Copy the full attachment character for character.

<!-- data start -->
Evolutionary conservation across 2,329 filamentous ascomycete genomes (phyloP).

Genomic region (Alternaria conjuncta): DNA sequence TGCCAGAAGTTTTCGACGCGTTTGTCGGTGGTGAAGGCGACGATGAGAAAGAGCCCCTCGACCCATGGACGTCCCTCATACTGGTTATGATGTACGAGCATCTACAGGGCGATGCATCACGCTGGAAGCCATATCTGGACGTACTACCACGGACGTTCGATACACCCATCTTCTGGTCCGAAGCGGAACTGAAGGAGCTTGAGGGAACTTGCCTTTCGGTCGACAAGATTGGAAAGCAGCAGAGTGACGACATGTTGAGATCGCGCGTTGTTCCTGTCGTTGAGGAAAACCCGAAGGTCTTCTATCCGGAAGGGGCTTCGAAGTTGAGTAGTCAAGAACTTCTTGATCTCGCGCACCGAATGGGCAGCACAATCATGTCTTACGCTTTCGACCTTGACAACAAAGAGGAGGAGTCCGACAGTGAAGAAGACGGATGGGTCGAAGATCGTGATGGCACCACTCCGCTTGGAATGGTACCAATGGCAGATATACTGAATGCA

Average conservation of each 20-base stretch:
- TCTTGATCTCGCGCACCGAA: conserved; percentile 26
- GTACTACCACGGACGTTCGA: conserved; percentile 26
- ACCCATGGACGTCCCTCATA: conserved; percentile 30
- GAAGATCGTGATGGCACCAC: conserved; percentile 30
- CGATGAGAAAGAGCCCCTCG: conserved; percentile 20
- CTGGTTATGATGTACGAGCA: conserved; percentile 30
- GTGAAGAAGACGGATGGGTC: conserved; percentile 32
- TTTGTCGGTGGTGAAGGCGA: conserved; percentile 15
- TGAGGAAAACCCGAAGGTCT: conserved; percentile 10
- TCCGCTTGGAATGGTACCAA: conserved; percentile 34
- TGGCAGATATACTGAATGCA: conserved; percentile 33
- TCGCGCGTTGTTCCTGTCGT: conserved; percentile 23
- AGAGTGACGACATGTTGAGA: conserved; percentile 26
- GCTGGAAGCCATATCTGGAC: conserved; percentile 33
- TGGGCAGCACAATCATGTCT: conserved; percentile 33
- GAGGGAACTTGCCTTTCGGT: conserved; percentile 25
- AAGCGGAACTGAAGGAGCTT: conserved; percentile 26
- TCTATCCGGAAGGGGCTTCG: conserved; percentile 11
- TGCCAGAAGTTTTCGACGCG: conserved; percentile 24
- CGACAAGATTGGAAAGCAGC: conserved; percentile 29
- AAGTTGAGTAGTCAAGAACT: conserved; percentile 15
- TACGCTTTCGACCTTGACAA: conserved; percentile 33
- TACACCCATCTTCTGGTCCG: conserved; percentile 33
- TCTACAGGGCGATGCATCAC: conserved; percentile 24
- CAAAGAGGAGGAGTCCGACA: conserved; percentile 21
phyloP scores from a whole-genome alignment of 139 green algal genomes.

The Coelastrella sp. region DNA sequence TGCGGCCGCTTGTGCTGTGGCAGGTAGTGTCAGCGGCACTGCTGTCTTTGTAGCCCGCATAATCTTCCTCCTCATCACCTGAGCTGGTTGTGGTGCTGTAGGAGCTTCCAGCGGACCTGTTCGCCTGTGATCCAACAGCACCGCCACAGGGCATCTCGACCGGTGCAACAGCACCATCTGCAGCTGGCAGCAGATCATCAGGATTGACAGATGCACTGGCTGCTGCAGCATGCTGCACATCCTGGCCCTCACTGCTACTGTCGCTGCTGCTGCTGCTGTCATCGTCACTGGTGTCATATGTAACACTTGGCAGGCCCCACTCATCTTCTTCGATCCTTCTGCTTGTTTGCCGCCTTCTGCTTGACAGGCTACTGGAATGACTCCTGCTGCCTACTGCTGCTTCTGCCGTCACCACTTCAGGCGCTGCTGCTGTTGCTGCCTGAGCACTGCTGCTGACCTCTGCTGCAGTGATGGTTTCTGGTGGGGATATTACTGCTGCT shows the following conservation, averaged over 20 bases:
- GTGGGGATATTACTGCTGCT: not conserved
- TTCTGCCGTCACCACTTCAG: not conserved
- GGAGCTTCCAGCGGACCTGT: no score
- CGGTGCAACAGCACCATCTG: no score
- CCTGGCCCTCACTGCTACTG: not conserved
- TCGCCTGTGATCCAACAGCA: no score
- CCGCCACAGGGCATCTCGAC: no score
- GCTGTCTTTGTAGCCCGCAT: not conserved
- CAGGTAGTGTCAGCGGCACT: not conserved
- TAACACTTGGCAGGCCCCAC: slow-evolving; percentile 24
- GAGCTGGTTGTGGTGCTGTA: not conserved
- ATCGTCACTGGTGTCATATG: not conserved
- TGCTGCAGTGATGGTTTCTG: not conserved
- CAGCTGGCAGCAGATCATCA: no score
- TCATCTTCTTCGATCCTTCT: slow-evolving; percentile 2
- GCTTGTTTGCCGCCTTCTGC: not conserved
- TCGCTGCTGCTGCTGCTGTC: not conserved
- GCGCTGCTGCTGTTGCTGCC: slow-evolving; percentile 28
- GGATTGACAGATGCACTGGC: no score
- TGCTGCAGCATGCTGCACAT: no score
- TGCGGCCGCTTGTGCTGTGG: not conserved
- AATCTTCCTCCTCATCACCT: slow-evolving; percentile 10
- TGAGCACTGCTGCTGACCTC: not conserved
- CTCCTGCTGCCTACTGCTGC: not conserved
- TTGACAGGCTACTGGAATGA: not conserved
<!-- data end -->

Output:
Evolutionary conservation across 2,329 filamentous ascomycete genomes (phyloP).

Genomic region (Alternaria conjuncta): DNA sequence TGCCAGAAGTTTTCGACGCGTTTGTCGGTGGTGAAGGCGACGATGAGAAAGAGCCCCTCGACCCATGGACGTCCCTCATACTGGTTATGATGTACGAGCATCTACAGGGCGATGCATCACGCTGGAAGCCATATCTGGACGTACTACCACGGACGTTCGATACACCCATCTTCTGGTCCGAAGCGGAACTGAAGGAGCTTGAGGGAACTTGCCTTTCGGTCGACAAGATTGGAAAGCAGCAGAGTGACGACATGTTGAGATCGCGCGTTGTTCCTGTCGTTGAGGAAAACCCGAAGGTCTTCTATCCGGAAGGGGCTTCGAAGTTGAGTAGTCAAGAACTTCTTGATCTCGCGCACCGAATGGGCAGCACAATCATGTCTTACGCTTTCGACCTTGACAACAAAGAGGAGGAGTCCGACAGTGAAGAAGACGGATGGGTCGAAGATCGTGATGGCACCACTCCGCTTGGAATGGTACCAATGGCAGATATACTGAATGCA

Average conservation of each 20-base stretch:
- TCTTGATCTCGCGCACCGAA: conserved; percentile 26
- GTACTACCACGGACGTTCGA: conserved; percentile 26
- ACCCATGGACGTCCCTCATA: conserved; percentile 30
- GAAGATCGTGATGGCACCAC: conserved; percentile 30
- CGATGAGAAAGAGCCCCTCG: conserved; percentile 20
- CTGGTTATGATGTACGAGCA: conserved; percentile 30
- GTGAAGAAGACGGATGGGTC: conserved; percentile 32
- TTTGTCGGTGGTGAAGGCGA: conserved; percentile 15
- TGAGGAAAACCCGAAGGTCT: conserved; percentile 10
- TCCGCTTGGAATGGTACCAA: conserved; percentile 34
- TGGCAGATATACTGAATGCA: conserved; percentile 33
- TCGCGCGTTGTTCCTGTCGT: conserved; percentile 23
- AGAGTGACGACATGTTGAGA: conserved; percentile 26
- GCTGGAAGCCATATCTGGAC: conserved; percentile 33
- TGGGCAGCACAATCATGTCT: conserved; percentile 33
- GAGGGAACTTGCCTTTCGGT: conserved; percentile 25
- AAGCGGAACTGAAGGAGCTT: conserved; percentile 26
- TCTATCCGGAAGGGGCTTCG: conserved; percentile 11
- TGCCAGAAGTTTTCGACGCG: conserved; percentile 24
- CGACAAGATTGGAAAGCAGC: conserved; percentile 29
- AAGTTGAGTAGTCAAGAACT: conserved; percentile 15
- TACGCTTTCGACCTTGACAA: conserved; percentile 33
- TACACCCATCTTCTGGTCCG: conserved; percentile 33
- TCTACAGGGCGATGCATCAC: conserved; percentile 24
- CAAAGAGGAGGAGTCCGACA: conserved; percentile 21
phyloP scores from a whole-genome alignment of 139 green algal genomes.

The Coelastrella sp. region DNA sequence TGCGGCCGCTTGTGCTGTGGCAGGTAGTGTCAGCGGCACTGCTGTCTTTGTAGCCCGCATAATCTTCCTCCTCATCACCTGAGCTGGTTGTGGTGCTGTAGGAGCTTCCAGCGGACCTGTTCGCCTGTGATCCAACAGCACCGCCACAGGGCATCTCGACCGGTGCAACAGCACCATCTGCAGCTGGCAGCAGATCATCAGGATTGACAGATGCACTGGCTGCTGCAGCATGCTGCACATCCTGGCCCTCACTGCTACTGTCGCTGCTGCTGCTGCTGTCATCGTCACTGGTGTCATATGTAACACTTGGCAGGCCCCACTCATCTTCTTCGATCCTTCTGCTTGTTTGCCGCCTTCTGCTTGACAGGCTACTGGAATGACTCCTGCTGCCTACTGCTGCTTCTGCCGTCACCACTTCAGGCGCTGCTGCTGTTGCTGCCTGAGCACTGCTGCTGACCTCTGCTGCAGTGATGGTTTCTGGTGGGGATATTACTGCTGCT shows the following conservation, averaged over 20 bases:
- GTGGGGATATTACTGCTGCT: not conserved
- TTCTGCCGTCACCACTTCAG: not conserved
- GGAGCTTCCAGCGGACCTGT: no score
- CGGTGCAACAGCACCATCTG: no score
- CCTGGCCCTCACTGCTACTG: not conserved
- TCGCCTGTGATCCAACAGCA: no score
- CCGCCACAGGGCATCTCGAC: no score
- GCTGTCTTTGTAGCCCGCAT: not conserved
- CAGGTAGTGTCAGCGGCACT: not conserved
- TAACACTTGGCAGGCCCCAC: slow-evolving; percentile 24
- GAGCTGGTTGTGGTGCTGTA: not conserved
- ATCGTCACTGGTGTCATATG: not conserved
- TGCTGCAGTGATGGTTTCTG: not conserved
- CAGCTGGCAGCAGATCATCA: no score
- TCATCTTCTTCGATCCTTCT: slow-evolving; percentile 2
- GCTTGTTTGCCGCCTTCTGC: not conserved
- TCGCTGCTGCTGCTGCTGTC: not conserved
- GCGCTGCTGCTGTTGCTGCC: slow-evolving; percentile 28
- GGATTGACAGATGCACTGGC: no score
- TGCTGCAGCATGCTGCACAT: no score
- TGCGGCCGCTTGTGCTGTGG: not conserved
- AATCTTCCTCCTCATCACCT: slow-evolving; percentile 10
- TGAGCACTGCTGCTGACCTC: not conserved
- CTCCTGCTGCCTACTGCTGC: not conserved
- TTGACAGGCTACTGGAATGA: not conserved